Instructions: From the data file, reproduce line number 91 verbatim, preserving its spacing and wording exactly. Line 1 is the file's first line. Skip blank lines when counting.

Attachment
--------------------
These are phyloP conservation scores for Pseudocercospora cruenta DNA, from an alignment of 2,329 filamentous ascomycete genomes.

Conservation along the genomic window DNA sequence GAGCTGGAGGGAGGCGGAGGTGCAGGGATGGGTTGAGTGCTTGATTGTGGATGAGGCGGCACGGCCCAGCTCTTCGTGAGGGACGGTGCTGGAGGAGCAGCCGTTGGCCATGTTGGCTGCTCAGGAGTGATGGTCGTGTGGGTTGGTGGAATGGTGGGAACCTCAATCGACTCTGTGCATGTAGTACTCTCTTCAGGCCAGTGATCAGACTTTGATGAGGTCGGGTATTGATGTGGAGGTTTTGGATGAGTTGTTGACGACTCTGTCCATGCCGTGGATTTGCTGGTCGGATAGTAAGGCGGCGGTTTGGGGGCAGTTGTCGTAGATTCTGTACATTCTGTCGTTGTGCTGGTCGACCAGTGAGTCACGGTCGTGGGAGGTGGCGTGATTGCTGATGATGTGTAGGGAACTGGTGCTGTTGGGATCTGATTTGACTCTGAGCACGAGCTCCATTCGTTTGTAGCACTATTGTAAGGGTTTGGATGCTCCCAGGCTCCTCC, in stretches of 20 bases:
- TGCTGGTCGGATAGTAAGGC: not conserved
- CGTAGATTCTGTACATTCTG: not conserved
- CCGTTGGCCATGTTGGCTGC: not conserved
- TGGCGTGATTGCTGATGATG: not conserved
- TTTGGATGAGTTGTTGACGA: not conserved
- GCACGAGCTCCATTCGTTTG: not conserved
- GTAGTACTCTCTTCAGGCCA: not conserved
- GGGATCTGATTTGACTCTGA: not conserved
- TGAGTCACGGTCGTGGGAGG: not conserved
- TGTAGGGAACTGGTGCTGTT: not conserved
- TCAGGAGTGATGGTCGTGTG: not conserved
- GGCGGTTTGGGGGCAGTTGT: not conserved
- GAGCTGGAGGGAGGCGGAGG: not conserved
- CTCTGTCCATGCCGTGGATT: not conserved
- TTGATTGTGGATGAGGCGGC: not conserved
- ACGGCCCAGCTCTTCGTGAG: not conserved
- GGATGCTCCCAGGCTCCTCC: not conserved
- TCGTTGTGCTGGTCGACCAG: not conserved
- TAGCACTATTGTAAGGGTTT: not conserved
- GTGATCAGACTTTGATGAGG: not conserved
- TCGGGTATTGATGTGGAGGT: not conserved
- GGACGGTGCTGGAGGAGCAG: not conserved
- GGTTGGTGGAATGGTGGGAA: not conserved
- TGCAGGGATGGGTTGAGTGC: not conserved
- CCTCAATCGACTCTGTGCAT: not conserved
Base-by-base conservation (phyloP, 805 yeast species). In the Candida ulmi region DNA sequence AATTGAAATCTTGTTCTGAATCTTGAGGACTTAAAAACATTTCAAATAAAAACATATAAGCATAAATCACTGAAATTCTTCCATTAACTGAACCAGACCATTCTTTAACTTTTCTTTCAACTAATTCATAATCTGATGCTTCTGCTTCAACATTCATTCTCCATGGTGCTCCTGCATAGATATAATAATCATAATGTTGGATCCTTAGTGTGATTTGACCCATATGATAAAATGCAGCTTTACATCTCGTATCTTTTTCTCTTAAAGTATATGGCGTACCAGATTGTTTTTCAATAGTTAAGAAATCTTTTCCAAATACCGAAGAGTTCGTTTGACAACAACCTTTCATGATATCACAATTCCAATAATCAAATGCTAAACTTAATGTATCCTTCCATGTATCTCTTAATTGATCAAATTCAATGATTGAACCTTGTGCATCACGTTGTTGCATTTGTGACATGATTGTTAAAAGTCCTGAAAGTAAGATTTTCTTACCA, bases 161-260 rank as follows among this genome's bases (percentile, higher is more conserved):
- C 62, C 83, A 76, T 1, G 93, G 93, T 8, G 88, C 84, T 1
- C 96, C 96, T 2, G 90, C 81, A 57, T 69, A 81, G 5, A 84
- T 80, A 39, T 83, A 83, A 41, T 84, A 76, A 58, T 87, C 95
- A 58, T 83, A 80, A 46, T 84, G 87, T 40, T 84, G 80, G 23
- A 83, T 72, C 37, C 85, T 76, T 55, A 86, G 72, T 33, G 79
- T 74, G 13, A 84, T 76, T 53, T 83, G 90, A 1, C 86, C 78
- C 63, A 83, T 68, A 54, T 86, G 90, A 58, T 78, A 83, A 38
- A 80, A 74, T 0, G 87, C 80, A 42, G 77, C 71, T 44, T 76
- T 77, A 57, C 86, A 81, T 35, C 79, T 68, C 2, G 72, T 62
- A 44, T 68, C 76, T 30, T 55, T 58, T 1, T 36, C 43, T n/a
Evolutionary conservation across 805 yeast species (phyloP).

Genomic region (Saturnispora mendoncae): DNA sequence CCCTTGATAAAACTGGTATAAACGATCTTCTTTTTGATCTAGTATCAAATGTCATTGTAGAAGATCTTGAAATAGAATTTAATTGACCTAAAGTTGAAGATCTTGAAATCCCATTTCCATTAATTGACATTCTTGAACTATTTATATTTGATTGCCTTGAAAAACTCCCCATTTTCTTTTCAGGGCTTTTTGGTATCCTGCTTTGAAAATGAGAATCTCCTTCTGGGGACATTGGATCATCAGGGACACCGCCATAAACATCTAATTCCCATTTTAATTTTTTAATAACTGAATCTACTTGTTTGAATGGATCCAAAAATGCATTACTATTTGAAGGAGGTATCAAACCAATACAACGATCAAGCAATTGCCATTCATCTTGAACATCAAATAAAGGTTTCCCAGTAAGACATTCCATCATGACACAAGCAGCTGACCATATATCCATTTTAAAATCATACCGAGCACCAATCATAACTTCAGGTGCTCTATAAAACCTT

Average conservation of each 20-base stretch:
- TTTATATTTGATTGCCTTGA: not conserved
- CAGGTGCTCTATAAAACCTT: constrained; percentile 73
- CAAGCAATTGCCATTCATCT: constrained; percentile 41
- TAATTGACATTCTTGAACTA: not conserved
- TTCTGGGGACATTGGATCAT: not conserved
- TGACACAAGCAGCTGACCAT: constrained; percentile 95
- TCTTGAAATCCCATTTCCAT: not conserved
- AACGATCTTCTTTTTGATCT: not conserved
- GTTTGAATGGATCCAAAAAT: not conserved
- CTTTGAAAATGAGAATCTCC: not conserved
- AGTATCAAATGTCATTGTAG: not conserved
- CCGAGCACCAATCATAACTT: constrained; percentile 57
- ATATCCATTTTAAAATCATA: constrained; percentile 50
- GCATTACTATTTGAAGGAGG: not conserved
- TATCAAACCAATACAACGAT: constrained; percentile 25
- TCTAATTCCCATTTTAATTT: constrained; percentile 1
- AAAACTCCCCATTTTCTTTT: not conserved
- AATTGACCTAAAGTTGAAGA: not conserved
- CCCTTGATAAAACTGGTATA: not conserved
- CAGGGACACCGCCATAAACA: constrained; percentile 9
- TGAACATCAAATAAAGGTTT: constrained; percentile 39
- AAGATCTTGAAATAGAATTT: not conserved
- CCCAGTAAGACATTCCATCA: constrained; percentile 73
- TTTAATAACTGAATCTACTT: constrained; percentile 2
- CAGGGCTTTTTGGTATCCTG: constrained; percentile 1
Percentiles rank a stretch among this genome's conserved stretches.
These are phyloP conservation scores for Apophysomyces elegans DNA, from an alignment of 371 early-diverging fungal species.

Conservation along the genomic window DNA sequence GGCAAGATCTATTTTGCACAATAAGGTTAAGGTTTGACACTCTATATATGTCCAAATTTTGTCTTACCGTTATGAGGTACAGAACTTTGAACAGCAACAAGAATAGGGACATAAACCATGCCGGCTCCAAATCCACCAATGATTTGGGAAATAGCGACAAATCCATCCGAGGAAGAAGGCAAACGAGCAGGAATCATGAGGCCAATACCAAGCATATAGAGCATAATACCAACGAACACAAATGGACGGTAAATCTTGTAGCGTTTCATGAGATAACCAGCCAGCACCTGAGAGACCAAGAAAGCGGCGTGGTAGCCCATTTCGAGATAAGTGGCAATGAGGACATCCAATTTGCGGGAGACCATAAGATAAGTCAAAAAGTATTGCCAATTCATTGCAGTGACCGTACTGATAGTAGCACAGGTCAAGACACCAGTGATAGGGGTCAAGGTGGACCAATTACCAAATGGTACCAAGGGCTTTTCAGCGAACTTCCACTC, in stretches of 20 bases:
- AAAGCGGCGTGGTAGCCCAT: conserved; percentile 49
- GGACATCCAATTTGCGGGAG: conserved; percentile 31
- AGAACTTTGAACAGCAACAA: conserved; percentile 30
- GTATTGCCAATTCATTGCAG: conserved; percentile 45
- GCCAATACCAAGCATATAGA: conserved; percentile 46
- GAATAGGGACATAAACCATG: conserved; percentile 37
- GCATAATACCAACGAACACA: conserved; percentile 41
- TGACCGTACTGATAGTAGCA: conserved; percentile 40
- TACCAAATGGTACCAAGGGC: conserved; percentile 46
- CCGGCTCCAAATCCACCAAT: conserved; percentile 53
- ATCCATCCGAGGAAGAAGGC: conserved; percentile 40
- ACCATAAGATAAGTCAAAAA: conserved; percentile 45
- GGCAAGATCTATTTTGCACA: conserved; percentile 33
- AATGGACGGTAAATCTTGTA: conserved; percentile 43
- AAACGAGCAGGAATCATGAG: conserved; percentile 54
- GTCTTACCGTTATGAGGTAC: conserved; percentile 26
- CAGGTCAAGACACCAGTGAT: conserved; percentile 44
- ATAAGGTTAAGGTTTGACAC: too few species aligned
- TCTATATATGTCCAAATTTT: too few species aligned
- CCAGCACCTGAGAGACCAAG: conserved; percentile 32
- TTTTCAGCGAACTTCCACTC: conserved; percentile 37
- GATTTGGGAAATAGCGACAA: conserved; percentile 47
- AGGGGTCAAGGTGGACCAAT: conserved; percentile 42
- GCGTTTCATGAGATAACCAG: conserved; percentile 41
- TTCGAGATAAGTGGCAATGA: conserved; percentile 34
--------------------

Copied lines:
- GATTTGGGAAATAGCGACAA: conserved; percentile 47